V. Ramanthan has written a comprehensive article Trace-Gas Greenhouse Effect and Global Warming.

Further viewing

Video by Rosh Salgado on his "All about Climate" YouTube channel in which he debunks Will Happer's claim that the CO2 effect is saturated in the atmosphere:


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Comments 626 to 650 out of 684:

  1. Eclectic @625,

    Of course, there is the point as to whether you should be referring to that paper as Wijngaarden & Happer (2020). Academic work is usually only dated if it is properly published or if it is presented at a conference. Otherwise it would be demoted to being a working paper which is thus not complete and thus not properly dateable. And I would suggest that up-loading a paper onto Cornell University's "free distributon service" arXvi doesn't count as 'publication', it being no-more 'published' than this comment I post here at SkS.

    But the proof of the pudding and all that....

    Whatever tha nature of a piece of work's origin, it is its usefulness to the science that is the proper measure of it. A look at google scholar for Wijngaarden & Happer (unpublished) 'Dependence of Earth’s Thermal Radiation on Five Most Abundant Greenhouse Gases' shows today just four citations, which is pretty rubbish. And one of those is a reference from a further Wijngaarden & Happer paper posted @arXvi which is but an updated version of the same while accounting for two more GHGs, CF4 & SF6. Of the remaining three, one explicitly styles itself a working paper. (I note its reference list is stuffed full of denialist nonsense: Koonin & Jon-boy Christy, Lewis & Dicky Lindzen, McIntyre & McKitrick & Monckton, Svensmark & Woy Spencer.) The final two citations do initially appear to be by published work. But in tracking down both ♣Pascal Richet (2021): 'Climate and the temperature-CO2 relationship An epistemological re-examination of the ice core message', History of Geo- and Space Sciences, Vol 12, pp97-110. and ♣David Coe; Fabinski, Walter & Weigleb, Gerhard (2021): 'The Impact of CO2, H2O and Other "Greenhouse Gases" on Equilibrium Earth Temperatures'  Int J. Atmos. & Oceanic Sci.,Vol 5, Issue 2, pp29-40. I see either a blank space in the pp97-110 page-numbering or the pages pp29-41 taken by another paper. So it appears that the final two citations have failed to gain publication; not so uncommon with denialist works which both these final two citing paper evidently are. (An on-line French version of the first of these two simply presents a common climate myth while a posting of the second's Abstract still visible on a denialist website shows its finding is an ECS=+0.5ºC.)

    ....turns out to be a large bowl of rather-sticky humble pie.

  2. MA Rodger @626 :   Thank you.  You are as always, a grand source of climate information and analysis.  Encyclopedic !

    Yes, I am guilty of being insufficiently attentive to the non-publication status of the Wijngaarden & Happer paper.  And yes, the paper seems to have drifted toward oblivion during the past year ~ even within the hallowed precincts of Wattsupia University.

    Nevertheless, there is a scientific duty to keep a weather eye in the direction of all fringe-dwellers, just in case there really might develop "a small cloud on the horizon".   ~Improbable though that might be.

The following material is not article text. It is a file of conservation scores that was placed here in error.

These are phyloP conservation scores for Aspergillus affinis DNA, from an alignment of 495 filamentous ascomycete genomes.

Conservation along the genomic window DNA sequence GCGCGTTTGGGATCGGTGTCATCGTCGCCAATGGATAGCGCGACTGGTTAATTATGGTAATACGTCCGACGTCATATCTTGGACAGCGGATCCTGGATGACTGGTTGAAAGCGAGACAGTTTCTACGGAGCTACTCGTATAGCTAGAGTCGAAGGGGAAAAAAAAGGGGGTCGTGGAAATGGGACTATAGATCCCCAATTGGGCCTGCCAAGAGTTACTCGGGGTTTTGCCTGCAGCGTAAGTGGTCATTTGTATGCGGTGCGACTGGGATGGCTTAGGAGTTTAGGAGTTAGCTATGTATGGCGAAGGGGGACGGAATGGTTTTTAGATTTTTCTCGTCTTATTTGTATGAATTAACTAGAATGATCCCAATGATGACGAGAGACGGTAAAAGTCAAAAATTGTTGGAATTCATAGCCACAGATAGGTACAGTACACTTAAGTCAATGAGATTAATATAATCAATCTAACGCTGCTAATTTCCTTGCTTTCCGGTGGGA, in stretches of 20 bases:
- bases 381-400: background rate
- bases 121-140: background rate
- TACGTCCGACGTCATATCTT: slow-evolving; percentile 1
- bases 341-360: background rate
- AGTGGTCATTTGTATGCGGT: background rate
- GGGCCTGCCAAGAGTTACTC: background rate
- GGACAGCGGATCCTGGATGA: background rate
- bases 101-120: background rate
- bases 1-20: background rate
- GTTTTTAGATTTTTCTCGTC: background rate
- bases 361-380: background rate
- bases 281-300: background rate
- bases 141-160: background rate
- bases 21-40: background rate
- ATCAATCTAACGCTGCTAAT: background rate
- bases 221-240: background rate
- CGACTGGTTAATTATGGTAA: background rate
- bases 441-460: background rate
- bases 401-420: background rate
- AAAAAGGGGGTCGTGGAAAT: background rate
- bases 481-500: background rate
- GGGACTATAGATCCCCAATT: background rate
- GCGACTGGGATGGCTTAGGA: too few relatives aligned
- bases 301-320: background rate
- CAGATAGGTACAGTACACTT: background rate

In one sense, the main obfuscation in the W & H paper is the prominent semantic mis-use of the term "saturation".   That is a matter which seems to have misled the propagandist Dr David Wojick (or perhaps he - and his Heartland colleagues - are being disingenuous in not seeing through it. A novel thought! )

  3. MA Rodger @626

    I am brought to this site/thread by searching on the Coe, Fabinski, Gerhard paper

    This does indeed seem to have been published, albeit in an open access "journal" - so I am slightly puzzled by what you wrote - indeed your link takes me not to pages 29-41 as writ, but to different pages (and indeed to a different article). The "climate change denying" article does indeed appear at pages 29-40 in the same journal. The author list is shorter.

    The publication status and page numbering is all nit-picking (by me) - I mention it just for completeness. I am more interested in knowing whether there is a simple rebuttal to the analysis in said article. I am not a practising scientist and my maths and physics are rather rusty. I can see that the claims in the article fall into the "CO2 is saturated" category. It appears to present a sophisticated numerical demonstration of this saturation and I'm interested to know where it might be wrong (or not). Can anyone oblige?



    [BL] Link activated.

    The web software here does not automatically create links. You can do this when posting a comment by selecting the "insert" tab, selecting the text you want to use for the link, and clicking on the icon that looks like a chain link. Add the URL in the dialog box.

  4. Andrewhoward:

    I just read the abstract you linked.  I noted that the three authors have no experience in atmospheric sciences.  They claim that doubling CO2 would result in a 0.5C increase in surface tempeatures with other human generated gasses being insignificant.  Since the temperature has already risen 1C and we have not reached a doubling yet it seems to me that their analysis is obviously incorrect.

    Why do you think that this example from persons unskilled in the art of atmospheric science is worth our time to analyze?  The IPCC report is compiled by experts in the field, not beginners.